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Hi Folks,
Just had the chance to the very pleasant DUTCH baker at the local supermarket what the basic ingridients are for the pastie,will keep an out to see if there is in any change in the product.
Cheers,
Len.
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  #61  
Old 11th August 2012, 08:38
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The Anti-Grockle Tendency

I spent from July to Christmas of 1966 attending a Marine Electronics Diploma course at Plymouth Tech. and greatly enjoyed my time there, often going into Cornwall at weekends to sample the food and drink in the pubs that were recommended each Friday in the local newspaper. MIMCo "had a presence" in Brixham, Falmouth, Looe and Plymouth so later, when I was based in Chelmsford, I often had occasion to visit the area. I found that the people in Devon were generally pretty happy with their lives and lifestyles, whilst on the other side of the Tamar things were rather different.

A common complaint in Cornwall was the injustice that they suffered at the hands of the "bloody English" in general and, in particular those up in London, who took everything but gave them nothing. The holiday home owners and absentee landlords were ruining the county and the retired English were forcing up housing prices. 'Independence from England was what they really needed' seemed to be the theme. This could be construed as 'the English should go back to England - well, just as long as they don't take away the Benefits Office and the dole when they go.' Elsewhere there has always been a healthy disrespect for the performance of the government of the time so the anti-London comments are not surprising. But, outside Cornwall, wherever I travelled within England I never came across another county showing similar resentment to visitors other parts of the country. Certainly not on the Devon side of the river.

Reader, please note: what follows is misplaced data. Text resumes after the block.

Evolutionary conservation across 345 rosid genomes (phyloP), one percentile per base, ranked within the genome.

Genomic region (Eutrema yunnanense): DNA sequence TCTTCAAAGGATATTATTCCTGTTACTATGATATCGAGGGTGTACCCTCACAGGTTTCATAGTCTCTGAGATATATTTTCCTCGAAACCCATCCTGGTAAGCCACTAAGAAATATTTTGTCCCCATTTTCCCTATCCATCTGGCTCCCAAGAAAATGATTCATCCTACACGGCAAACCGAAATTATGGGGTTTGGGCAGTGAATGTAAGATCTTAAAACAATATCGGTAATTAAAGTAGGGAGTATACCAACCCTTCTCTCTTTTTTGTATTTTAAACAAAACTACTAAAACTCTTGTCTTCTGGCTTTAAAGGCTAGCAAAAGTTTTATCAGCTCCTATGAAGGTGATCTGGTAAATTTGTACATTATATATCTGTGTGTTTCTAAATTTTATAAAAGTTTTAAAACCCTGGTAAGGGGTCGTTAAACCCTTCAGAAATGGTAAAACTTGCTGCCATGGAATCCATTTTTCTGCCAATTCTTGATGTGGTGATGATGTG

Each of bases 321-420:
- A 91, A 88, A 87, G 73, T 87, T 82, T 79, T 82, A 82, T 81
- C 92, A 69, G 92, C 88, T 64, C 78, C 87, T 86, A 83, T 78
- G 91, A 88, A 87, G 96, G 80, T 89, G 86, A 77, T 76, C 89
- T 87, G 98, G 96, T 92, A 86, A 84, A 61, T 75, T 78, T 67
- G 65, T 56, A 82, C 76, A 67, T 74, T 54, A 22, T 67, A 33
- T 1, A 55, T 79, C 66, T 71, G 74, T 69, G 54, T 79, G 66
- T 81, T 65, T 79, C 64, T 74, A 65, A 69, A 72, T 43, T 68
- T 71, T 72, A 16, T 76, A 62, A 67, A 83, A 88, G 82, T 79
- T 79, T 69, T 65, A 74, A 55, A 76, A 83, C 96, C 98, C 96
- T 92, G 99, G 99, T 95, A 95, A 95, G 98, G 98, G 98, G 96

Always seemed very odd to me, since without the tourists most Cornish towns would be in a sad way, their railways would have gone completely and there would have been no modern trunk roads, only Cornish lanes, since there would have been nothing to transport. Envy and resentment seem such negative characteristics for a county to adopt.